We’ve been teaching for several years now (and we aren’t even counting when Deb taught adult ed and Kris taught German), but we have never had the chance to teach over a long period of time . . . until now. Starting in June, we had the opportunity to teach an 8-week course at the Crocker Art Museum. We designed “Storytelling through Quilting” to expose the students to different quilting and sewing techniques that would help them tell their own story. It was pure luxury to have the time to listen to each student’s story and help them focus on bringing that story to canvas. Yes, canvas. Since we were teaching at an art museum, we decided that having the students stretch their work over canvas would make the work easier for the museum staff to install.
We spent the first few Sundays working on design elements and principles, design layouts for their artwork, and color theory through scrap quilting. It was an added bonus that we had the museum at our disposal. Our class’s tour of the exhibition, “Workt by Hand”: Hidden Labor and Historical Quilts (through September 1, 2014), was a great foray into hand embroidery and crazy quilting.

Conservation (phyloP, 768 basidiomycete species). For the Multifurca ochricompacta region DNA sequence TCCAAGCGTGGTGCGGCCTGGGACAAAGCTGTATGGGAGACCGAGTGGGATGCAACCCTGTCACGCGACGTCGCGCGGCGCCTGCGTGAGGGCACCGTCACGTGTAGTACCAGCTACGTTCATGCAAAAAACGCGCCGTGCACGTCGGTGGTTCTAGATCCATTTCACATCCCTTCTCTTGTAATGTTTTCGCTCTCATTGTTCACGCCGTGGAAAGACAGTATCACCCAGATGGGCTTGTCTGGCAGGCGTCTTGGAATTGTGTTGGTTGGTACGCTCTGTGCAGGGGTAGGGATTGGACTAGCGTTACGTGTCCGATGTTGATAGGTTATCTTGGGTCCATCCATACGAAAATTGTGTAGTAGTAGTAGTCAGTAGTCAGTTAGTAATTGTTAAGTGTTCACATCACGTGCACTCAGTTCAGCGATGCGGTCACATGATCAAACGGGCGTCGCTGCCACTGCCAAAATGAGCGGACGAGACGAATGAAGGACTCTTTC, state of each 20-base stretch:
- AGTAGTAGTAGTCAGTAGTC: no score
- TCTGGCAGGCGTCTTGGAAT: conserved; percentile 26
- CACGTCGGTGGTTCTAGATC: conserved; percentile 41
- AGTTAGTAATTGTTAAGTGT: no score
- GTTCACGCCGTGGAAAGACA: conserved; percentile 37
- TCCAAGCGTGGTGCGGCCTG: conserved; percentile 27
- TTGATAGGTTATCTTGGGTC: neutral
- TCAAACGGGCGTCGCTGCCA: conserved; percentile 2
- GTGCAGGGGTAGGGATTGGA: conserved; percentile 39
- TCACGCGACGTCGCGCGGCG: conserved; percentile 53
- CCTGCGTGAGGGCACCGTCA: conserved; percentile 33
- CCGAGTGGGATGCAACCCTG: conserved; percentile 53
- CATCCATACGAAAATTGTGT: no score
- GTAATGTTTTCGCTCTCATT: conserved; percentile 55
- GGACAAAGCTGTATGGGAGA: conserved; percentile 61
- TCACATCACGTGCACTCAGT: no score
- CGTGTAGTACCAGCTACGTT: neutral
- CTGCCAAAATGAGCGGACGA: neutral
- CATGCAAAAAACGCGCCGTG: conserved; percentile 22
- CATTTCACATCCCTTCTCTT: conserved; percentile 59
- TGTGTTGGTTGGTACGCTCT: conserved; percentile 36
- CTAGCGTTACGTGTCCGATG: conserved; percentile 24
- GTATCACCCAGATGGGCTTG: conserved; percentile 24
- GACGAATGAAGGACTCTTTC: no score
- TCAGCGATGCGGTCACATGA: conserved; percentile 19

The next few lessons were devoted to design issues and construction.
The exhibit, African American Art: Harlem Renaissance, Civil Rights Era, and Beyond (through September 21, 2014), gave us a great opportunity to discuss composition and color. The students left the exhibit thinking how some of the pieces could have been executed in fabric with equally stunning effect.
In the end, the students created five unique pieces that tell wonderful stories of a magical sojourn to Stonehenge, a mother’s unfinished quilt blocks, a stint as an operating nurse with Doctors without Borders, furry family members, and summers at Dillon Beach. If you’re in Northern California between August 14 – November 2, 2014, we hope you make a trip to the museum to see our students’ work in the student exhibition. Thanks, Deanna, Katherine, Millie, Rachel, and Sandy for an unforgettable experience!